* There are some changes to the retirement plan contribution limits for 2006. The maximum contribution for an IRA remains at $4,000 for those under age 50, but it increases to $5,000 for those 50 and older. The SIMPLE plan limit remains at $10,000 for individuals under age 50, but those 50 and older can set aside up to $12,500 for 2006, or $500 more than last year. The 401(k) limit increases to $15,000; those 50 and older can contribute up to $20,000.

For details or for assistance with your tax planning, give our office a call.

Medical sticker shock? Consider a health savings account

If health care costs are starting to give you sticker shock, you might want to consider creating a health savings account in 2006.

Think of a health savings account (HSA) as an IRA for medical costs instead of retirement. Intended to be used in conjunction with high-deductible insurance plans, HSAs are designed to help pay your medical expenses until your insurance policy begins picking up expenses.

To set up an HSA, you must meet two basic requirements: you must have a health insurance plan with a high deductible (defined as $1,050 for an individual and $2,100 for a family), and you must be under age 65.

An HSA can be funded with pre-tax contributions made by your employer, tax-deductible contributions made directly by you, or with rollover funds from certain other tax-favored medical accounts.

For 2006, contributions of up to $2,700 for individuals and $5,450 for families can be made. An additional $700 can be contributed if you’ll be 55 by the end of 2006.

* HSA funds can be invested

The big difference between an HSA and other tax-favored medical savings accounts is that the funds in an HSA can be invested, and the earnings grow tax-free. Withdrawals used for medical expenses are not subject to income tax. Also, unlike funds set aside for medical expenses in flexible spending accounts, unspent funds in HSAs remain in the account to grow tax-free year after year. After age 65, withdrawals can be made and used for any purpose penalty-free but not income tax-free.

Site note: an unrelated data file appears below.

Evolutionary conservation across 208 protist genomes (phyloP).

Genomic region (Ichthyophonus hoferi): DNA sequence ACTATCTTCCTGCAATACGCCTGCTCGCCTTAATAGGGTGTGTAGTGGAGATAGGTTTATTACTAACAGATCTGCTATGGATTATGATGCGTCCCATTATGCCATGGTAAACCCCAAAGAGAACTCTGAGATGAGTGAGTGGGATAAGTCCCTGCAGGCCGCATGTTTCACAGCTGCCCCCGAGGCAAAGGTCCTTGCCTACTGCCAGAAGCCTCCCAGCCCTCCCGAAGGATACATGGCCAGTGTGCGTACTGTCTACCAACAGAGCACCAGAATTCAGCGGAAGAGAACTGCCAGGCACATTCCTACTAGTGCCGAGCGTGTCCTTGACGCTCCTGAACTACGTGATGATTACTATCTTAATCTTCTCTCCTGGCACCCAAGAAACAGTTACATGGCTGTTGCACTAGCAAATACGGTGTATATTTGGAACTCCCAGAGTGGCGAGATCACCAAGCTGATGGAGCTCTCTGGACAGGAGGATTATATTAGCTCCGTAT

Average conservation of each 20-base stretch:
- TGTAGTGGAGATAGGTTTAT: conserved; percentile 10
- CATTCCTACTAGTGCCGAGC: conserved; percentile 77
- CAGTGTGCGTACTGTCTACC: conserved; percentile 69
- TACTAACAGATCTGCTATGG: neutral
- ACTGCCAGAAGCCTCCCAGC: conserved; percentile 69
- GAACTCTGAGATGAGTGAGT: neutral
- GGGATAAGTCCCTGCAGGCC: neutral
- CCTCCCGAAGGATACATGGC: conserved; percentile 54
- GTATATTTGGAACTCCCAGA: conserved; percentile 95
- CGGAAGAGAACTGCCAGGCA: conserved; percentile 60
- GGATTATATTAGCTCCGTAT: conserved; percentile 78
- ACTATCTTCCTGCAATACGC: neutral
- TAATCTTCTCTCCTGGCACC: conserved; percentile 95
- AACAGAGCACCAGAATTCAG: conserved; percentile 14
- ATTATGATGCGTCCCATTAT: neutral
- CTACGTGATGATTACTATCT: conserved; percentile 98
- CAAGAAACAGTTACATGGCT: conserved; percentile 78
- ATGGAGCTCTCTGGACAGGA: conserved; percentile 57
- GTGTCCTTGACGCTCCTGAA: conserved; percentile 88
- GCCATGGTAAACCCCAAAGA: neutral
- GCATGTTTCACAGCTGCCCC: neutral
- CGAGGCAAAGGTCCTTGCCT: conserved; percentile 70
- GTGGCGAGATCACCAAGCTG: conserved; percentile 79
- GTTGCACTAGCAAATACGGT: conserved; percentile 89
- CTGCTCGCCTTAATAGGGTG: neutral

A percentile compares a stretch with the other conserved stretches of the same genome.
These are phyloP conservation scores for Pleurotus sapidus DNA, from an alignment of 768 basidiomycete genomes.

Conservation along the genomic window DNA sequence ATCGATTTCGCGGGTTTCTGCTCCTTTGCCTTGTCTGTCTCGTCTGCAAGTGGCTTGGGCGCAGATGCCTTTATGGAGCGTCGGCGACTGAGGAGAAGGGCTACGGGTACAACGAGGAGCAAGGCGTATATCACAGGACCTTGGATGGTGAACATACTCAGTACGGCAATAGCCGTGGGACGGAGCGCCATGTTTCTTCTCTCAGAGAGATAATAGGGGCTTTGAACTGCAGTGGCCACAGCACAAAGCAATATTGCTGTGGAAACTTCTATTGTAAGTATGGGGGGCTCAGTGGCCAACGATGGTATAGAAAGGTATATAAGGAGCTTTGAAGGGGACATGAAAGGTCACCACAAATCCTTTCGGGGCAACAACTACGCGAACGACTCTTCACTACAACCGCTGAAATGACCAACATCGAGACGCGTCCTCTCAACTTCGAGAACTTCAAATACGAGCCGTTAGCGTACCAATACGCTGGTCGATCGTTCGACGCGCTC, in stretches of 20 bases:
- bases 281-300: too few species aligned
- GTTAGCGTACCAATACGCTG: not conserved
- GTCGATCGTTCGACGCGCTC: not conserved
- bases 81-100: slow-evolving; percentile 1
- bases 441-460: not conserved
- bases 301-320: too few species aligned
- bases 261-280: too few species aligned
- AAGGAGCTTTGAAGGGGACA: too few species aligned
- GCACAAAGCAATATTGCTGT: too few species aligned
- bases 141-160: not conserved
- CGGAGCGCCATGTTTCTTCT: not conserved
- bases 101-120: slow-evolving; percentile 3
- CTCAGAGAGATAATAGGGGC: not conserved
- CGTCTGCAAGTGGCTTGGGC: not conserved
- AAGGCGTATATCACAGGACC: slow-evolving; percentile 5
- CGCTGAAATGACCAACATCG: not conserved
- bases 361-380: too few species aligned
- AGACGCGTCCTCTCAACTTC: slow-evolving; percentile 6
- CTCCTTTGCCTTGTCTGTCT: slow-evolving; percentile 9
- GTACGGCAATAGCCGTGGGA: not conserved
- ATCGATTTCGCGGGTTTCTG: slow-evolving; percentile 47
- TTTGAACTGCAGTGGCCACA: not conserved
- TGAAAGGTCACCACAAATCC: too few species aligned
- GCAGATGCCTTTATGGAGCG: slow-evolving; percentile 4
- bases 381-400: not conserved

While these accounts will not be the best choice for everyone, they certainly should be considered a tax-saving opportunity worth exploring. If you’re interested in finding out more about health savings accounts, give us a call.

New Business

New energy tax breaks available this year

Every business should be aware of the new energy tax credits and deductions that are available this year. President Bush signed the Energy Policy Act of 2005 last August, but the tax breaks in the new law just went into effect in January 2006.

Home building contractors can benefit from a credit for building energy-efficient homes. New residential construction using products designed to reduce energy consumption generally qualifies for the credit of up to $2,000 per dwelling unit.

Businesses that manufacture energy-efficient appliances may also qualify for a new credit. Appliances such as energy-efficient dishwashers, clothes washers, and refrigerators qualify.

Your business might also benefit from a new deduction for energy-saving improvements to commercial property. Instead of having to depreciate these improvements over a number of years, you may be able to take an immediate deduction of up to $1.80 per square foot.

For details about the energy tax breaks that may apply to your business this year, contact us.